began in the 1850s, dedicated to keeping slavery out of the territories, but they championed a wider range of issues, including the further development of national roads, more liberal land distribution in the West, and increased protective tariffs. Comprised of Whigs, Northern Democrats, and Free-Soilers, in defiance to the Slave Powers

Bleeding Kansas

nickname given to the Kansas territory because of the bloody violence there between those who wished it to enter the Union as a free state and those who fought for slavery in the territory ("border ruffians"

border ruffians

pro-slavery Missourians who traveled in armed groups to vote in Kansas' election during the mid-1850's, in order to make it a pro-slavery government

Charles Sumner

radical Republican who gave a powerful antislavery speech entitled ''The Crime Against Kansas'' in congress, against the slave power, insults Andrew Butler and subsequently gets caned by Preston Brooks

Election of 1856

Democrats nominated Buchanan, Republicans nominated Fremont, and Know-Nothings chose Fillmore. Buchanan won due to his support of popular sovereignty

John Fremont

American military officer, explorer, the first candidate of the United States Republican Party for the office of President of the United States. First Presidential candidate of a major party to run on a platform of opposition to slavery (lost election of 1856).

Dred Scott Case

1857; a slave who sued the U.S. for his freedom after living in free territories. Supreme Court case which ruled that slaves are not citizens but are property, affirmed that property cannot be interfered with by Congress, slaves do not become free if they travel to free territories or states, fueled abolitionist movement, hailed as victory for the south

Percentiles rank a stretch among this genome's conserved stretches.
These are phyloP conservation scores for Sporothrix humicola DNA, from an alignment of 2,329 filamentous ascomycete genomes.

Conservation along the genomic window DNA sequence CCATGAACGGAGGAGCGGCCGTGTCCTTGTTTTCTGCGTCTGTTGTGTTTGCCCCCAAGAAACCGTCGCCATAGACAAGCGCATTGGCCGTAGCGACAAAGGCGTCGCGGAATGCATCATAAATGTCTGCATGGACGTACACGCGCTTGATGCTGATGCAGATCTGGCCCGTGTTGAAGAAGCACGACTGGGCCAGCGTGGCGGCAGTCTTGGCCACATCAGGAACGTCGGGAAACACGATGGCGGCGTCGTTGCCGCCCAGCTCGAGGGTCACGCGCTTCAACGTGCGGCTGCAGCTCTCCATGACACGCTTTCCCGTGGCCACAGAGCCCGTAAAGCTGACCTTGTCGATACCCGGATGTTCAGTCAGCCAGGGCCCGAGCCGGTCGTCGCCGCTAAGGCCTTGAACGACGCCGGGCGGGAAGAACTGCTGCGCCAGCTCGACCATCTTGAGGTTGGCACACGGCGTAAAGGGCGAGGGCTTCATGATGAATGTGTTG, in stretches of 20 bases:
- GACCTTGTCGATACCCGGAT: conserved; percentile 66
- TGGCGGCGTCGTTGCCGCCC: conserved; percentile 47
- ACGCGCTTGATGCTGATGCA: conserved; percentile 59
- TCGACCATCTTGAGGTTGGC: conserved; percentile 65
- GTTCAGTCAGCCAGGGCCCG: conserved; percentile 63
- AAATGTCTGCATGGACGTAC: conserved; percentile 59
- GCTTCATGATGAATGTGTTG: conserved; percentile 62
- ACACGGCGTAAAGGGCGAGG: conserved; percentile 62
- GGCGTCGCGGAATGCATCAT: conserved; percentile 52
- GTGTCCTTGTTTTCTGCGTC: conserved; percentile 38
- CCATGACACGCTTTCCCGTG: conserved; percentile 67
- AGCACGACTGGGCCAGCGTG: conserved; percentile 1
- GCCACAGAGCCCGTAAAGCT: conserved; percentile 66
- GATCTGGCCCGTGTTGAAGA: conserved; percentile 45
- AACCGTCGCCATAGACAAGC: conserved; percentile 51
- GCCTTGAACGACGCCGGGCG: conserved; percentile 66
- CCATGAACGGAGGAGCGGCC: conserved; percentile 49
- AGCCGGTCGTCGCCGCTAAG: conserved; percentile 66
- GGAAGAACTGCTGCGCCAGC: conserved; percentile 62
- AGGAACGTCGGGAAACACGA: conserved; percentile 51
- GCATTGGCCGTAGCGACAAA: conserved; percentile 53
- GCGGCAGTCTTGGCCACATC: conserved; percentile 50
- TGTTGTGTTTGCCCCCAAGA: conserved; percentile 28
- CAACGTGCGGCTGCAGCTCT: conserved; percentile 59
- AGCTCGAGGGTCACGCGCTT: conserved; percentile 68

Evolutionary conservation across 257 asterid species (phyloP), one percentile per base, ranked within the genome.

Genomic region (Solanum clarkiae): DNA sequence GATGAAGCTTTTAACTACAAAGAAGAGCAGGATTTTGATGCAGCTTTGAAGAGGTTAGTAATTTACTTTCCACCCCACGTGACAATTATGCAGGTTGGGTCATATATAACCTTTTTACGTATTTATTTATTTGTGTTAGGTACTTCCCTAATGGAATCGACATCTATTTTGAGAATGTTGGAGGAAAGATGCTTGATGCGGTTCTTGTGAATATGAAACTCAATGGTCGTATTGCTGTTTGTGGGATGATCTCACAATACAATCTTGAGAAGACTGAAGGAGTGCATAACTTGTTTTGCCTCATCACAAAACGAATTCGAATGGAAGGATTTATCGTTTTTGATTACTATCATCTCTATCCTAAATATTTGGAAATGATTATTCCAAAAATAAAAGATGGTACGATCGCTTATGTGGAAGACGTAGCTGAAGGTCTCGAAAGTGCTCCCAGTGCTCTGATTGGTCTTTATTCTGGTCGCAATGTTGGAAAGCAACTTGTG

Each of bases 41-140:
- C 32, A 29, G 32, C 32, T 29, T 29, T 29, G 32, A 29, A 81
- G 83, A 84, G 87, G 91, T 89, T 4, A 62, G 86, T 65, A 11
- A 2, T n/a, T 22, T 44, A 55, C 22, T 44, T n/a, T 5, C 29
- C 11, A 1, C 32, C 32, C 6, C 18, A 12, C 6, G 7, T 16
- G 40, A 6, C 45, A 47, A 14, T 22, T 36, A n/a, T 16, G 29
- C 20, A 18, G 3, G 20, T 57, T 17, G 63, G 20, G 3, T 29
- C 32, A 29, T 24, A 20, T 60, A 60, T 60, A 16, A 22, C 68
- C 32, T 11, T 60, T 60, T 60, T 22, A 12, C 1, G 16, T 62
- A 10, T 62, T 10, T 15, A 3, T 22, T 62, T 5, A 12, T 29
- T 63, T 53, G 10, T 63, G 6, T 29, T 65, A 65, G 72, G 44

LeCompton Constitution

pro-slavery constitution suggested for Kansas' admission to the union, it was resoundingly rejected. Led to increased sectional tensions

Panic of 1857

Economic downturn caused by overspeculation of western lands, railroads, gold in California, grain. Mostly affected northerners, who called for higher tariffs and free homesteads. didn't affect Southerners, giving them a sense of superiority and assurance that a slave economy works

Freeport Doctrine

Stated that exclusion of slavery in a territory (where it was legal) could be determined by the refusal of the voters to enact any laws that would protect slave property. Stated by Stephen Douglass during the Lincoln-Douglass debates, eventually led to his loss in the 1860 presidential election

John Brown's Raid

1859; Brown, with 18 assistants, seized a federal arsenal in Virgina , was eventually captured and sentenced to hanging. This event epitemized the depth and passion of sectional feelings. Brown, because of his insistence on racial equality and dignified bearing after his capture, became a martyr in the north

John Breckinridge

a southern Democrat who ran unsuccessfully for president in 1860, believing that Congress had a duty to protect slavery

John Bell

Presidential candidate of the Constitutional Union Party in 1860. He drew votes away from the Democrats, helping Lincoln win.

Crittenden Compromise

1860 - attempt to prevent Civil War by Senator Crittenden, offered a Constitutional amendment recognizing slavery in the territories south of the 36º30' line, noninterference by Congress with existing slavery, and compensation to the owners of fugitive slaves - defeated by Republicans